Born in Notting Hill, West London, United Kingdom, Naomi Robinson always loved drawing. Her mother said she started drawing as soon as she could pick up a crayon. Around the age of six she remembers getting a box of 36 oil crayons and an oversized sketchbook and nearly finishing the entire sketchbook in one day. She loved to draw clowns and was fascinated with the colors, clothing, and face painting.
Now she’s a mixed media artist who mainly illustrates greeting cards, book covers, and merchandise such as t-shirts as she builds up her clientele in the children’s sector. She has two main styles that she works in. The first style includes mixing dip pen, ink, tea-stained/textured papers, watercolor, and scanned images that are finished in Photoshop, and the second style includes computer-based scanned sketches which are re-drawn in Illustrator and finished in Photoshop.
First let me thank you for taking time to do this interview. You have a very vibrant and fun illustration style that really lends itself to greeting cards. Where did that style come from?
My style is a work in progress and developing with each project. I think my style comes from my love for drawing. All my ideas come from constantly sketching. I like to focus on a strong line, pattern, complementary colors and playful compositions.
What was the first greeting card series you worked on?
I have worked on a few greetings card series some of which I self-publish. The most popular was my cupcake range, a series of 11 card designs. It’s still growing and a US card publisher has now licensed them.
Can you describe for us your start-to-finish process when working on a greeting card series?
Once commissioned by a publisher, you will receive your text or concepts. I’ll do some image research for theme or topic, then brainstorm and sketch out ideas. I may at this point send the publisher some roughs before I start final artwork. I create artwork and finally send the final artwork to the publisher or directly to their printer.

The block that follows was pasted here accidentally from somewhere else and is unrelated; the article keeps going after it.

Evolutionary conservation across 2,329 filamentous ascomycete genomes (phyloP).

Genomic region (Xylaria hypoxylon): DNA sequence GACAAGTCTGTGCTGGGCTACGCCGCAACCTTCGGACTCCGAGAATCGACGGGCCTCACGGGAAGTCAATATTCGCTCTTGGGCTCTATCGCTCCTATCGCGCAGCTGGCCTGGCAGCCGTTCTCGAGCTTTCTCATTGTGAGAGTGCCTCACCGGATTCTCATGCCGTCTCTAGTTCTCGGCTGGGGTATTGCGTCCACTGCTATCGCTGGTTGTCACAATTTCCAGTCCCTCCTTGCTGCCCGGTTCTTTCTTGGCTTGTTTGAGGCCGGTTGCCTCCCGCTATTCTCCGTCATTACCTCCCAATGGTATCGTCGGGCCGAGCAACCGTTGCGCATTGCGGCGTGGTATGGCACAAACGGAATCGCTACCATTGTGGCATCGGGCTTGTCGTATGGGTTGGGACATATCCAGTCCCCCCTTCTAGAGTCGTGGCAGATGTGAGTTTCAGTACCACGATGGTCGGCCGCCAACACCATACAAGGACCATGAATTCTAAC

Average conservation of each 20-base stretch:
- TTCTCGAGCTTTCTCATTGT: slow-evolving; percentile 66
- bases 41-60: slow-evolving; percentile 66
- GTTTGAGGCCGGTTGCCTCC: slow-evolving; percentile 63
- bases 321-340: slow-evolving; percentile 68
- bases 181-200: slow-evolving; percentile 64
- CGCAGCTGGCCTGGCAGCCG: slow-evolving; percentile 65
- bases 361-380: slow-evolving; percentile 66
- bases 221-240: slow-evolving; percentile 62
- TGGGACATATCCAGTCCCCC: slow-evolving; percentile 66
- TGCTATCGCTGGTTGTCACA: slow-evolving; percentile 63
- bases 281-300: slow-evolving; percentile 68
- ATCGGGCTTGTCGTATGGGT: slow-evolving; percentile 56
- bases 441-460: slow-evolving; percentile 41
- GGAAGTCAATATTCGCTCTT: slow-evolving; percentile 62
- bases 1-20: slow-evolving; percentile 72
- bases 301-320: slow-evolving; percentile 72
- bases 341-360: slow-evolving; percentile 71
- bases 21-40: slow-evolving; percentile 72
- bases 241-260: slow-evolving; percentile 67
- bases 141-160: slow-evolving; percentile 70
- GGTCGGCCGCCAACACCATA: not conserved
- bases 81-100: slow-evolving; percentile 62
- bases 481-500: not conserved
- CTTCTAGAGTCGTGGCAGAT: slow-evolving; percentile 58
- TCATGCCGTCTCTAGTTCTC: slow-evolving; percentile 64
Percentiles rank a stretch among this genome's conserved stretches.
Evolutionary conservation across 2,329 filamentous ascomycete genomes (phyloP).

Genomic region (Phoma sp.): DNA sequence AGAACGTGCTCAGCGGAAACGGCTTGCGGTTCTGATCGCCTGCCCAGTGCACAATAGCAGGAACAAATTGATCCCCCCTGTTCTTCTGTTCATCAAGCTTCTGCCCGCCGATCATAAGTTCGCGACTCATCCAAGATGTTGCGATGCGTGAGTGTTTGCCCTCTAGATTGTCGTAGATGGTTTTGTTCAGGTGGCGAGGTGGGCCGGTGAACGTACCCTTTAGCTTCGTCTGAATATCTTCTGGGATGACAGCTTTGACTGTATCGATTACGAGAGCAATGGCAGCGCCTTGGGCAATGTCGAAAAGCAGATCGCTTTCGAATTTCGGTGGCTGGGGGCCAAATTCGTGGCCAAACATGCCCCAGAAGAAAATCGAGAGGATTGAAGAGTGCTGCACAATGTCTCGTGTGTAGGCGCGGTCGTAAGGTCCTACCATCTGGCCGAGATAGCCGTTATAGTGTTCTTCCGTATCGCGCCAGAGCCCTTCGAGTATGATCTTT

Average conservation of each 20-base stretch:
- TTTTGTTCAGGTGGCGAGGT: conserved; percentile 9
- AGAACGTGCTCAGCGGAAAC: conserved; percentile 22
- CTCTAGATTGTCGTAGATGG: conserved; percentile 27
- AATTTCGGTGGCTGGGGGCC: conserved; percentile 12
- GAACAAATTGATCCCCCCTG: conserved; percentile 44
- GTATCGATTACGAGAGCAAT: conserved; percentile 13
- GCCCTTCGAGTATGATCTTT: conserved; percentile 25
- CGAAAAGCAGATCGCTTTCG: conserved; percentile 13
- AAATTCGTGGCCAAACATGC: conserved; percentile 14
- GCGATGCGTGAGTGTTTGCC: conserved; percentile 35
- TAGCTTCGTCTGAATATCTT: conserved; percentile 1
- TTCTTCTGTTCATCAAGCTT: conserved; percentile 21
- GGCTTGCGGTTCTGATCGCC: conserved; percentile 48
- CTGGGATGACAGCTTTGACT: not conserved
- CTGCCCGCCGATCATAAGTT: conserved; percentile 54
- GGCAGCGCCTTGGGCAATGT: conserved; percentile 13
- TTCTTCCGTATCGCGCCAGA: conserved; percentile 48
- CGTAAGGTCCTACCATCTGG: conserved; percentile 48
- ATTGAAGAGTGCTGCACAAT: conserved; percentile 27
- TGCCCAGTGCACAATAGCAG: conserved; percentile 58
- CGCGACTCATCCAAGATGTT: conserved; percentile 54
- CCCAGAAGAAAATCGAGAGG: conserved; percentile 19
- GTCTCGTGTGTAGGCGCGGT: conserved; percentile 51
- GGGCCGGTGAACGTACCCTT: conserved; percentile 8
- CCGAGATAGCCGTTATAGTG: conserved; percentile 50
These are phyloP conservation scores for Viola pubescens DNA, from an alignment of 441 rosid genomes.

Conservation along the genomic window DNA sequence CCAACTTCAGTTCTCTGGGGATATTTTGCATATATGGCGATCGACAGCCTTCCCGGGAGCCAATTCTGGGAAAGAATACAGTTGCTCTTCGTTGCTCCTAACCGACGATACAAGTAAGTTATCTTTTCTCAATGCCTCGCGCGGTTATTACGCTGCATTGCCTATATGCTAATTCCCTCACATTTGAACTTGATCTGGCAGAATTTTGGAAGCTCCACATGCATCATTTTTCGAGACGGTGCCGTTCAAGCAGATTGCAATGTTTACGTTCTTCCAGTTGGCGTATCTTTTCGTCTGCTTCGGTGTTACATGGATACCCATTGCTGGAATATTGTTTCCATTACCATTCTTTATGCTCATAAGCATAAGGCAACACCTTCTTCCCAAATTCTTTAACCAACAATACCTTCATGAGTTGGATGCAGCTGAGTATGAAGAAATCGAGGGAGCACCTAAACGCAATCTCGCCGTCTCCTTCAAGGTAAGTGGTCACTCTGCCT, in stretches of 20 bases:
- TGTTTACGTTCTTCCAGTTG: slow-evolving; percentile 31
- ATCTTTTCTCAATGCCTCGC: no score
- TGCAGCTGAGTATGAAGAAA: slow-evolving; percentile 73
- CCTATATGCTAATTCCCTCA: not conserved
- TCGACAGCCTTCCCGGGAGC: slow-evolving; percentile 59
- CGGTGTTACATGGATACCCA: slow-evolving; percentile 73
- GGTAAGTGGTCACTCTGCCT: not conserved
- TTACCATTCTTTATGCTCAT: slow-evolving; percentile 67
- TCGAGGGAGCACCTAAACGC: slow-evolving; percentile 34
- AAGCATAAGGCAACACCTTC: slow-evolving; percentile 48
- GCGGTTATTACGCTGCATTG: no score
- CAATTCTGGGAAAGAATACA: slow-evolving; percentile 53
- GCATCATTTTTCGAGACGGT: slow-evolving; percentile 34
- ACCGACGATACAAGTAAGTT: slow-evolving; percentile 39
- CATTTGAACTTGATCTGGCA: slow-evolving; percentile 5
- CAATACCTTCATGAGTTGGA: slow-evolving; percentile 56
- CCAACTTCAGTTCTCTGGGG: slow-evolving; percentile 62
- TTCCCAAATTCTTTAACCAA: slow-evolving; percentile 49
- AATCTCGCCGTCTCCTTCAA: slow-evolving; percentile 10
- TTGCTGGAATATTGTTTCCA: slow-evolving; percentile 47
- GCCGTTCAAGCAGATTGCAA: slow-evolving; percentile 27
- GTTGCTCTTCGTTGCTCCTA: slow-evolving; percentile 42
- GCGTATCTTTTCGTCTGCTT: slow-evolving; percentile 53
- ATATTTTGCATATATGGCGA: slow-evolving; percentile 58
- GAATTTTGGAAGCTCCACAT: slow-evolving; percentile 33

One of my favorite cards is part of the Sista to Sista collection: “Keep your head up, Never let them see it hanging low…” A beautiful card with a beautiful woman smiling. Can you tell us about the Sista to Sista project and the process you went through for creating each card?
Sister to Sister was such a special collaboration between Hudson & Brown and myself. The project was perfect for my style and the work I love to create. A brand focused on empowering women – written by women, designed by women and for women. I received the text and it instantly spoke to me visually. Hudson & Brown gave me free range to create whatever I liked because they loved what they had seen from my portfolio and truly believed in me as an artist and card maker.
I wanted the cards to be beautiful, bold, colorful and contemporary. I also aimed to keep them coherent as a series by keeping my palette limited with a neutral undertone.
Do you ever get to write the verbiage for the greeting cards or is it always given to you?
With Sister to Sister I was given most of my text, and I was lucky enough to write some of their cancer support cards such as the card entitled My Hand.
Is there any project you would like to illustrate in the future?
This year I’m eager to work on more children’s book commissions so that is my focus. I love pattern and surface design so will be doing some projects towards that also. And I’m sure I’ll create some more illustrations for Sister to Sister/Woman to Woman Greetings.
What has been your favorite project to work on?
My favorite projects are the ones that help me develop my thinking as a creative and push me to be a better illustrator. I like a challenge and when reviewing my work it is important to me to see growth and improvement.
You’ve been working as an illustrator for years; has the new technology affected how you work on new projects?
I’ve been lucky because I was growing up in the age of the computer. I first created art on a computer when I was 10 years old and as I have developed as an artist in turn computers and packages have improved, making everything easier. I think my day job as a graphics designer really helps because it always ensures I am up to speed with the latest creative applications. Although working “traditional” is great because you can’t beat the feeling and ease of drawing in a sketchpad or painting on canvas; everything ends up digital so it is very important to be versatile.
Are you currently working on any projects that we can look forward to?
I’m working on a few, a secret little book for little girls, an alphabet book project and a new online card and t-shirt shop.
Is there anything else you would like to share with us?
I’d just like to take this opportunity to thank you for asking me to do this interview.
Thank your for sharing some insight on your talent. Where can people find out more information about you and your work?
My website is a good starting point as it has links to everything.
If you want to see how I work or ideas come, where I’m exhibiting or my latest achievements, my blog is very good.
I have a little Etsy shop where you can buy a few limited edition cards and products.
And finally you can all pop by and say hi via Facebook.Powered by Sidelines